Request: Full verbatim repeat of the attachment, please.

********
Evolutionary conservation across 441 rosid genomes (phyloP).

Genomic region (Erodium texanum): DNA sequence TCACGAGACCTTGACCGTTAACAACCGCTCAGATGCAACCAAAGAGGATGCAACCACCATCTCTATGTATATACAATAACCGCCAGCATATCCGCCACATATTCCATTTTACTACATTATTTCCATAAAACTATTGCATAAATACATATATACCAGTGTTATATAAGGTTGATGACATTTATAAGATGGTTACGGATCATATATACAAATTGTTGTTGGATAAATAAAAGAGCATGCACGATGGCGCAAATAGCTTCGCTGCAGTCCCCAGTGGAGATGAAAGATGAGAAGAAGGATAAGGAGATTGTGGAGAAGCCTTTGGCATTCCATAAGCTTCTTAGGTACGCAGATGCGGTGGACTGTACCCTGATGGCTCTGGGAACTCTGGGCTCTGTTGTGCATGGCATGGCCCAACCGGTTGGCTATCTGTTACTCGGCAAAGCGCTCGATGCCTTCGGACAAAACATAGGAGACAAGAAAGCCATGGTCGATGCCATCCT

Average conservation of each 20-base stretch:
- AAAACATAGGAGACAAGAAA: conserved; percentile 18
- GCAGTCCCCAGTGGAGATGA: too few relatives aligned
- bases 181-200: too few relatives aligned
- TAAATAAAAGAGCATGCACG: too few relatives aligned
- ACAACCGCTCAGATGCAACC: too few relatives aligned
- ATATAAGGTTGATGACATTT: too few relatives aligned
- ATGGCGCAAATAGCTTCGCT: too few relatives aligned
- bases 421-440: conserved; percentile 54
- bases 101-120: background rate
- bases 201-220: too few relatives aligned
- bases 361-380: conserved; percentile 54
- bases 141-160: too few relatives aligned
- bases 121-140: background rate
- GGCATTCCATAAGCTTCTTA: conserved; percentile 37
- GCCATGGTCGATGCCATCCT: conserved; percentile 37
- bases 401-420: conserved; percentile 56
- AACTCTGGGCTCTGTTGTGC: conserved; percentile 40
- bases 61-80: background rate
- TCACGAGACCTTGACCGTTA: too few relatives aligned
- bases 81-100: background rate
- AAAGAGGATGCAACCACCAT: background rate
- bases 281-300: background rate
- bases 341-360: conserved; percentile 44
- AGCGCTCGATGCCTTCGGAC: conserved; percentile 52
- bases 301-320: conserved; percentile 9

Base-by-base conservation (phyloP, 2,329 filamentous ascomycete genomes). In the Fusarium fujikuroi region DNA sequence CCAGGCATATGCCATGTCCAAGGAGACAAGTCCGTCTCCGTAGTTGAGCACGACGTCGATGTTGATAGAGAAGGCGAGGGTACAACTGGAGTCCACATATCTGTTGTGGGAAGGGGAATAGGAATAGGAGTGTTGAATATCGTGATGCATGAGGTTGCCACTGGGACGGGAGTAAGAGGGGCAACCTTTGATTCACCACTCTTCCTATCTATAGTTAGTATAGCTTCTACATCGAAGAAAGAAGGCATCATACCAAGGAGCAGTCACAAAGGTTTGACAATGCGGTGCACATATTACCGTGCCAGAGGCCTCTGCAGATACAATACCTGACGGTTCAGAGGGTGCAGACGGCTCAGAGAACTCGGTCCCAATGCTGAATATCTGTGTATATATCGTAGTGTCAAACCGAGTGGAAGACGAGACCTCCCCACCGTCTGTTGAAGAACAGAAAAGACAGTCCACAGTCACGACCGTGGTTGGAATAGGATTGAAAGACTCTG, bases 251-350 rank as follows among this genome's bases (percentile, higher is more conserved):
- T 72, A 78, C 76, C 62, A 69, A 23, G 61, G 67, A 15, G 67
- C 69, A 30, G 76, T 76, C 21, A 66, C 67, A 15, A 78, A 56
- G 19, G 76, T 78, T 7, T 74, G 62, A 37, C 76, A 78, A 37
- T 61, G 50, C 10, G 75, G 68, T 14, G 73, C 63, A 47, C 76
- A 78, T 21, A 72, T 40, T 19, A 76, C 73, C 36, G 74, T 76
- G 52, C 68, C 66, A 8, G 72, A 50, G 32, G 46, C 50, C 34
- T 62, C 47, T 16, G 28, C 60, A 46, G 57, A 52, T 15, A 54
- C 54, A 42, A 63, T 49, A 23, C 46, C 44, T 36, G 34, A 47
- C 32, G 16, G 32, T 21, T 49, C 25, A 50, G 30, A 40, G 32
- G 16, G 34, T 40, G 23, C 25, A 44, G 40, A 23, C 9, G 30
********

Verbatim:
Evolutionary conservation across 441 rosid genomes (phyloP).

Genomic region (Erodium texanum): DNA sequence TCACGAGACCTTGACCGTTAACAACCGCTCAGATGCAACCAAAGAGGATGCAACCACCATCTCTATGTATATACAATAACCGCCAGCATATCCGCCACATATTCCATTTTACTACATTATTTCCATAAAACTATTGCATAAATACATATATACCAGTGTTATATAAGGTTGATGACATTTATAAGATGGTTACGGATCATATATACAAATTGTTGTTGGATAAATAAAAGAGCATGCACGATGGCGCAAATAGCTTCGCTGCAGTCCCCAGTGGAGATGAAAGATGAGAAGAAGGATAAGGAGATTGTGGAGAAGCCTTTGGCATTCCATAAGCTTCTTAGGTACGCAGATGCGGTGGACTGTACCCTGATGGCTCTGGGAACTCTGGGCTCTGTTGTGCATGGCATGGCCCAACCGGTTGGCTATCTGTTACTCGGCAAAGCGCTCGATGCCTTCGGACAAAACATAGGAGACAAGAAAGCCATGGTCGATGCCATCCT

Average conservation of each 20-base stretch:
- AAAACATAGGAGACAAGAAA: conserved; percentile 18
- GCAGTCCCCAGTGGAGATGA: too few relatives aligned
- bases 181-200: too few relatives aligned
- TAAATAAAAGAGCATGCACG: too few relatives aligned
- ACAACCGCTCAGATGCAACC: too few relatives aligned
- ATATAAGGTTGATGACATTT: too few relatives aligned
- ATGGCGCAAATAGCTTCGCT: too few relatives aligned
- bases 421-440: conserved; percentile 54
- bases 101-120: background rate
- bases 201-220: too few relatives aligned
- bases 361-380: conserved; percentile 54
- bases 141-160: too few relatives aligned
- bases 121-140: background rate
- GGCATTCCATAAGCTTCTTA: conserved; percentile 37
- GCCATGGTCGATGCCATCCT: conserved; percentile 37
- bases 401-420: conserved; percentile 56
- AACTCTGGGCTCTGTTGTGC: conserved; percentile 40
- bases 61-80: background rate
- TCACGAGACCTTGACCGTTA: too few relatives aligned
- bases 81-100: background rate
- AAAGAGGATGCAACCACCAT: background rate
- bases 281-300: background rate
- bases 341-360: conserved; percentile 44
- AGCGCTCGATGCCTTCGGAC: conserved; percentile 52
- bases 301-320: conserved; percentile 9

Base-by-base conservation (phyloP, 2,329 filamentous ascomycete genomes). In the Fusarium fujikuroi region DNA sequence CCAGGCATATGCCATGTCCAAGGAGACAAGTCCGTCTCCGTAGTTGAGCACGACGTCGATGTTGATAGAGAAGGCGAGGGTACAACTGGAGTCCACATATCTGTTGTGGGAAGGGGAATAGGAATAGGAGTGTTGAATATCGTGATGCATGAGGTTGCCACTGGGACGGGAGTAAGAGGGGCAACCTTTGATTCACCACTCTTCCTATCTATAGTTAGTATAGCTTCTACATCGAAGAAAGAAGGCATCATACCAAGGAGCAGTCACAAAGGTTTGACAATGCGGTGCACATATTACCGTGCCAGAGGCCTCTGCAGATACAATACCTGACGGTTCAGAGGGTGCAGACGGCTCAGAGAACTCGGTCCCAATGCTGAATATCTGTGTATATATCGTAGTGTCAAACCGAGTGGAAGACGAGACCTCCCCACCGTCTGTTGAAGAACAGAAAAGACAGTCCACAGTCACGACCGTGGTTGGAATAGGATTGAAAGACTCTG, bases 251-350 rank as follows among this genome's bases (percentile, higher is more conserved):
- T 72, A 78, C 76, C 62, A 69, A 23, G 61, G 67, A 15, G 67
- C 69, A 30, G 76, T 76, C 21, A 66, C 67, A 15, A 78, A 56
- G 19, G 76, T 78, T 7, T 74, G 62, A 37, C 76, A 78, A 37
- T 61, G 50, C 10, G 75, G 68, T 14, G 73, C 63, A 47, C 76
- A 78, T 21, A 72, T 40, T 19, A 76, C 73, C 36, G 74, T 76
- G 52, C 68, C 66, A 8, G 72, A 50, G 32, G 46, C 50, C 34
- T 62, C 47, T 16, G 28, C 60, A 46, G 57, A 52, T 15, A 54
- C 54, A 42, A 63, T 49, A 23, C 46, C 44, T 36, G 34, A 47
- C 32, G 16, G 32, T 21, T 49, C 25, A 50, G 30, A 40, G 32
- G 16, G 34, T 40, G 23, C 25, A 44, G 40, A 23, C 9, G 30